open access

Vol 75, No 4 (2016)
REVIEW ARTICLES
Published online: 2016-03-17
Submitted: 2015-07-29
Accepted: 2015-12-21
Get Citation

Anatomical eponyms — unloved names in medical terminology

F. Burdan, W. Dworzański, M. Cendrowska-Pinkosz, M. Burdan, A. Dworzańska
DOI: 10.5603/FM.a2016.0012
·
Pubmed: 27830870
·
Folia Morphol 2016;75(4):413-438.

open access

Vol 75, No 4 (2016)
REVIEW ARTICLES
Published online: 2016-03-17
Submitted: 2015-07-29
Accepted: 2015-12-21

Abstract

Uniform international terminology is a fundamental issue of medicine. Names of various organs or structures have developed since early human history. The first proper anatomical books were written by Hippocrates, Aristotle and Galen. For this reason the modern terms originated from Latin or Greek. In a modern time the terminology was improved in particular by Vasalius, Fabricius and Harvey. Presently each known structure has internationally approved term that is explained in anatomical or histological terminology. However, some elements received eponyms, terms that incorporate the surname of the people that usually describe them for the first time or studied them (e.g., circle of Willis, follicle of Graff, fossa of Sylvious, foramen of Monro, Adamkiewicz artery). Literature and historical hero also influenced medical vocabulary (e.g. Achilles tendon and Atlas). According to various scientists, all the eponyms bring colour to medicine, embed medical traditions and culture to our history but lack accuracy, lead of confusion, and hamper scientific discussion. The current article presents a wide list of the anatomical eponyms with their proper anatomical term or description according to international anatomical terminology. However, since different eponyms are used in various countries, the list could be expanded.

Abstract

Uniform international terminology is a fundamental issue of medicine. Names of various organs or structures have developed since early human history. The first proper anatomical books were written by Hippocrates, Aristotle and Galen. For this reason the modern terms originated from Latin or Greek. In a modern time the terminology was improved in particular by Vasalius, Fabricius and Harvey. Presently each known structure has internationally approved term that is explained in anatomical or histological terminology. However, some elements received eponyms, terms that incorporate the surname of the people that usually describe them for the first time or studied them (e.g., circle of Willis, follicle of Graff, fossa of Sylvious, foramen of Monro, Adamkiewicz artery). Literature and historical hero also influenced medical vocabulary (e.g. Achilles tendon and Atlas). According to various scientists, all the eponyms bring colour to medicine, embed medical traditions and culture to our history but lack accuracy, lead of confusion, and hamper scientific discussion. The current article presents a wide list of the anatomical eponyms with their proper anatomical term or description according to international anatomical terminology. However, since different eponyms are used in various countries, the list could be expanded.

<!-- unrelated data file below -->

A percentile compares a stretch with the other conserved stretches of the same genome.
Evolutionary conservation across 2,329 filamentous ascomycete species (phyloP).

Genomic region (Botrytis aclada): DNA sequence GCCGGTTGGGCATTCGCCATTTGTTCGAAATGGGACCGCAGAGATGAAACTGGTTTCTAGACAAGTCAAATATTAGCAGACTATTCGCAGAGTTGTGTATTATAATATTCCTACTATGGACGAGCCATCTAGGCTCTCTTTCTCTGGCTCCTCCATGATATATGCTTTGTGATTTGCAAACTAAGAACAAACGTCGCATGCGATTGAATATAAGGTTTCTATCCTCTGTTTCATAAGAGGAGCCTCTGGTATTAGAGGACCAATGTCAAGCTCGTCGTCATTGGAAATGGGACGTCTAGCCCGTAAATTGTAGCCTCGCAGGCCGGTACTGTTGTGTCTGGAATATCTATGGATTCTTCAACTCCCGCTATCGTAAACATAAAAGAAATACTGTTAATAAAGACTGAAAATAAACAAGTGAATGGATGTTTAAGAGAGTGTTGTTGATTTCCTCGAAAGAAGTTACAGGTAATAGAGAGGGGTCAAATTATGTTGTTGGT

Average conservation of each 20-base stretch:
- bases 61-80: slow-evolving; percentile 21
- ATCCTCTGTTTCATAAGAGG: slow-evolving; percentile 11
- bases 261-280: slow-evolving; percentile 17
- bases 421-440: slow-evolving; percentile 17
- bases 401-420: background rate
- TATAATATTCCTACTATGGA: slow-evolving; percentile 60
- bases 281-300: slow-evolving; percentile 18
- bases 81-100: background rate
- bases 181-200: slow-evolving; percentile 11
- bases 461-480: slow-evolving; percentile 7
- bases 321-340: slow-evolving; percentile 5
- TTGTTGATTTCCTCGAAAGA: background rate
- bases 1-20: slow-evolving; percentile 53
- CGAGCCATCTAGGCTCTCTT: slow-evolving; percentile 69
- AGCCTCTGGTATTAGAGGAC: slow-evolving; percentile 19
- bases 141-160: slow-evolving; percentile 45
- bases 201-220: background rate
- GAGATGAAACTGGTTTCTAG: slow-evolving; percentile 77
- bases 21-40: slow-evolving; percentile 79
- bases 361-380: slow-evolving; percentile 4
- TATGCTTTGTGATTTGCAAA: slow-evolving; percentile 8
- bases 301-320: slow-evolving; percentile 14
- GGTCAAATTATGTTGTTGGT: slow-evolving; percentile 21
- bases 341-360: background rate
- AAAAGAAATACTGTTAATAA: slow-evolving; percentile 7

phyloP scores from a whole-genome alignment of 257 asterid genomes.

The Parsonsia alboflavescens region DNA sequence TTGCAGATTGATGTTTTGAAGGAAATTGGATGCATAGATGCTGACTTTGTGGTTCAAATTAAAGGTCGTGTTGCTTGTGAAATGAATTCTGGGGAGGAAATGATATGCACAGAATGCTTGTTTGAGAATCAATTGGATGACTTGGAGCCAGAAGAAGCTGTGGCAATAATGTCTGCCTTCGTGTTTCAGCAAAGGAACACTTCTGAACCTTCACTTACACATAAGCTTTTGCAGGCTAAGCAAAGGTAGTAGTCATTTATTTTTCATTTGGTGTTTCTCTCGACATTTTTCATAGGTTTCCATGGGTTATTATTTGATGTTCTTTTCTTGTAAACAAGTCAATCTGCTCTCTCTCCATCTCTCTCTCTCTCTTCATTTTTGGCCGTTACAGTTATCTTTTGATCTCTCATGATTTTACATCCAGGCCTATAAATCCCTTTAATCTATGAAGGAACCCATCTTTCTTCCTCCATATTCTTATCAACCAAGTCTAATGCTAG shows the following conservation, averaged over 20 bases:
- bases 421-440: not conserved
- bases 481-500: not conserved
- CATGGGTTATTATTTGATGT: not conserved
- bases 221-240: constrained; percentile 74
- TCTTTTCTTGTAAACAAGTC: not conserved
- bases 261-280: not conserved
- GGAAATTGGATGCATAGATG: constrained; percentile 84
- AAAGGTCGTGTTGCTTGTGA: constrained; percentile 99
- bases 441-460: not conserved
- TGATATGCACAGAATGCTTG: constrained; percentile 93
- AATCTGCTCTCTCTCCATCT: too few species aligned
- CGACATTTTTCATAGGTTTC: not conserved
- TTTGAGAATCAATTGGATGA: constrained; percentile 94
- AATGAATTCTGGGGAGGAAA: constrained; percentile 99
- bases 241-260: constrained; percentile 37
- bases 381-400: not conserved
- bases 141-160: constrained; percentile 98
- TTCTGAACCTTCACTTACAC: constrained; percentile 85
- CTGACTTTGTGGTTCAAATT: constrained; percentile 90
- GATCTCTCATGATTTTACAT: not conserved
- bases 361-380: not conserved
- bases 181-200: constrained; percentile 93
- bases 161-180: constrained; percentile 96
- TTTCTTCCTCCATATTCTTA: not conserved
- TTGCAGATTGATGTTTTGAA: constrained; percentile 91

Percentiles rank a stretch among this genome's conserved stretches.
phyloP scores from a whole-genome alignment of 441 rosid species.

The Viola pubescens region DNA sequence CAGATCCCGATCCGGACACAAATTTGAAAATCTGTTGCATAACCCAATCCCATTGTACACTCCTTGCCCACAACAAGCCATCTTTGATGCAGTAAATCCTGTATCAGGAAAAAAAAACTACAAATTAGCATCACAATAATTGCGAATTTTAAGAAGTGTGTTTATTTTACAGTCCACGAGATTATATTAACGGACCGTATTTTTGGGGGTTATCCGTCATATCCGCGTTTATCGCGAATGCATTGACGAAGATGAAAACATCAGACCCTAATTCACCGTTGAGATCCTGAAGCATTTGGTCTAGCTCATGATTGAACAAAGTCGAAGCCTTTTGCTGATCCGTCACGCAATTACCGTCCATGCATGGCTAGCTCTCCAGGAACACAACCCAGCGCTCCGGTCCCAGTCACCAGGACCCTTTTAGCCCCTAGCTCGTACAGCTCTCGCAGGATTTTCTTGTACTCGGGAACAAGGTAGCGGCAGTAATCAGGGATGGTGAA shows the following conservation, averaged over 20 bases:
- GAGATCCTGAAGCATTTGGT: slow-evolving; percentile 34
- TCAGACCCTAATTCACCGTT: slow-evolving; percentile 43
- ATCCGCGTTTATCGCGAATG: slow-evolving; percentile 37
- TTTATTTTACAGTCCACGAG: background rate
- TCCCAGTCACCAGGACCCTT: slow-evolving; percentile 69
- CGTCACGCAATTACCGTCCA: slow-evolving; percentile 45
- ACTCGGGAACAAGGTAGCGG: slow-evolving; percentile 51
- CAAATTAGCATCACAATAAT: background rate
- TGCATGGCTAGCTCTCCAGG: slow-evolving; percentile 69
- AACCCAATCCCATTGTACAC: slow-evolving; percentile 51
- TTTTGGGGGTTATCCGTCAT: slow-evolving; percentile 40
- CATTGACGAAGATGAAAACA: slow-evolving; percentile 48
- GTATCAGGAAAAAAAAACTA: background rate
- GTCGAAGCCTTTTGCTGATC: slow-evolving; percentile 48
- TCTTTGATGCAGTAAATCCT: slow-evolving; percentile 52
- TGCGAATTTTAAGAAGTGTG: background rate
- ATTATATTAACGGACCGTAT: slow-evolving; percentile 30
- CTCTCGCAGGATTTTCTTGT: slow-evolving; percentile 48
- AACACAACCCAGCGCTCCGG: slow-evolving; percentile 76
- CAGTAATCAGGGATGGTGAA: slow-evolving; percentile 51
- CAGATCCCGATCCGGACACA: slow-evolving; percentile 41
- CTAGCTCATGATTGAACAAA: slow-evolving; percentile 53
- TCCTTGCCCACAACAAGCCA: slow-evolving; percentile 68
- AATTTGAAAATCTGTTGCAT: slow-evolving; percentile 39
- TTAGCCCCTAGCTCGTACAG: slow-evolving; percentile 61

Get Citation

Keywords

eponyms, anatomical terminology, anatomical term

About this article
Title

Anatomical eponyms — unloved names in medical terminology

Journal

Folia Morphologica

Issue

Vol 75, No 4 (2016)

Pages

413-438

Published online

2016-03-17

DOI

10.5603/FM.a2016.0012

Pubmed

27830870

Bibliographic record

Folia Morphol 2016;75(4):413-438.

Keywords

eponyms
anatomical terminology
anatomical term

Authors

F. Burdan
W. Dworzański
M. Cendrowska-Pinkosz
M. Burdan
A. Dworzańska

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